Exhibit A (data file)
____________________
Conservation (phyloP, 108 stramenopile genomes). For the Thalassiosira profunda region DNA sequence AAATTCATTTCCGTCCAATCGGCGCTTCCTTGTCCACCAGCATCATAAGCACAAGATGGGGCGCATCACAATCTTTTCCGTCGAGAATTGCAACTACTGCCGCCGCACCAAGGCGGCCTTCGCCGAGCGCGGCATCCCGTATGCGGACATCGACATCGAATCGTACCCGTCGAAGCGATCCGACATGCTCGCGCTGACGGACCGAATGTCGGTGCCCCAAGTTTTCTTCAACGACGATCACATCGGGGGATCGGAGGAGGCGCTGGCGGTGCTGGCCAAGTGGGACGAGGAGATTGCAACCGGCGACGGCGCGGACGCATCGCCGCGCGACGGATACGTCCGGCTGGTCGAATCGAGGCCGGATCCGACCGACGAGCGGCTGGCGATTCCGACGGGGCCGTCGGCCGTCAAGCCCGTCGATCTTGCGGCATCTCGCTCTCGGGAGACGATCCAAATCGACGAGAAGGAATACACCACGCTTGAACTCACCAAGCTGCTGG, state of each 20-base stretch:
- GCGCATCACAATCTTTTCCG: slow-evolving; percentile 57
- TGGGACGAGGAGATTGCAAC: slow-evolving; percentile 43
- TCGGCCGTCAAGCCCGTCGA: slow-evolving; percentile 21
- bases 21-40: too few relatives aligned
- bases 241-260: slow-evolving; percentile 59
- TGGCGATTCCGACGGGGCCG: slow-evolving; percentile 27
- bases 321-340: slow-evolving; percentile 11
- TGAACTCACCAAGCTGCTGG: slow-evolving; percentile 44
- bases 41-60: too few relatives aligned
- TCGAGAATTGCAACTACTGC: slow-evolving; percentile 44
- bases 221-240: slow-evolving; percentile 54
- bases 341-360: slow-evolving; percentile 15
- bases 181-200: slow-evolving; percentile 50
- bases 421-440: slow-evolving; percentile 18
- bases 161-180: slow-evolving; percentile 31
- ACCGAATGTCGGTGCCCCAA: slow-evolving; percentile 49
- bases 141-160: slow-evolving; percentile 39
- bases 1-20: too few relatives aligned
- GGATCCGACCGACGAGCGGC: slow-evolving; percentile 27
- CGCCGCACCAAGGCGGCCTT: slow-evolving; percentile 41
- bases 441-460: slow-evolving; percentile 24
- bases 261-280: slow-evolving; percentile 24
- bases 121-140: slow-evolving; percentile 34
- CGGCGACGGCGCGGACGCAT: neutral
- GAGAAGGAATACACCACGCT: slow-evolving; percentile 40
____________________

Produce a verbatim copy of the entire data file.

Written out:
Conservation (phyloP, 108 stramenopile genomes). For the Thalassiosira profunda region DNA sequence AAATTCATTTCCGTCCAATCGGCGCTTCCTTGTCCACCAGCATCATAAGCACAAGATGGGGCGCATCACAATCTTTTCCGTCGAGAATTGCAACTACTGCCGCCGCACCAAGGCGGCCTTCGCCGAGCGCGGCATCCCGTATGCGGACATCGACATCGAATCGTACCCGTCGAAGCGATCCGACATGCTCGCGCTGACGGACCGAATGTCGGTGCCCCAAGTTTTCTTCAACGACGATCACATCGGGGGATCGGAGGAGGCGCTGGCGGTGCTGGCCAAGTGGGACGAGGAGATTGCAACCGGCGACGGCGCGGACGCATCGCCGCGCGACGGATACGTCCGGCTGGTCGAATCGAGGCCGGATCCGACCGACGAGCGGCTGGCGATTCCGACGGGGCCGTCGGCCGTCAAGCCCGTCGATCTTGCGGCATCTCGCTCTCGGGAGACGATCCAAATCGACGAGAAGGAATACACCACGCTTGAACTCACCAAGCTGCTGG, state of each 20-base stretch:
- GCGCATCACAATCTTTTCCG: slow-evolving; percentile 57
- TGGGACGAGGAGATTGCAAC: slow-evolving; percentile 43
- TCGGCCGTCAAGCCCGTCGA: slow-evolving; percentile 21
- bases 21-40: too few relatives aligned
- bases 241-260: slow-evolving; percentile 59
- TGGCGATTCCGACGGGGCCG: slow-evolving; percentile 27
- bases 321-340: slow-evolving; percentile 11
- TGAACTCACCAAGCTGCTGG: slow-evolving; percentile 44
- bases 41-60: too few relatives aligned
- TCGAGAATTGCAACTACTGC: slow-evolving; percentile 44
- bases 221-240: slow-evolving; percentile 54
- bases 341-360: slow-evolving; percentile 15
- bases 181-200: slow-evolving; percentile 50
- bases 421-440: slow-evolving; percentile 18
- bases 161-180: slow-evolving; percentile 31
- ACCGAATGTCGGTGCCCCAA: slow-evolving; percentile 49
- bases 141-160: slow-evolving; percentile 39
- bases 1-20: too few relatives aligned
- GGATCCGACCGACGAGCGGC: slow-evolving; percentile 27
- CGCCGCACCAAGGCGGCCTT: slow-evolving; percentile 41
- bases 441-460: slow-evolving; percentile 24
- bases 261-280: slow-evolving; percentile 24
- bases 121-140: slow-evolving; percentile 34
- CGGCGACGGCGCGGACGCAT: neutral
- GAGAAGGAATACACCACGCT: slow-evolving; percentile 40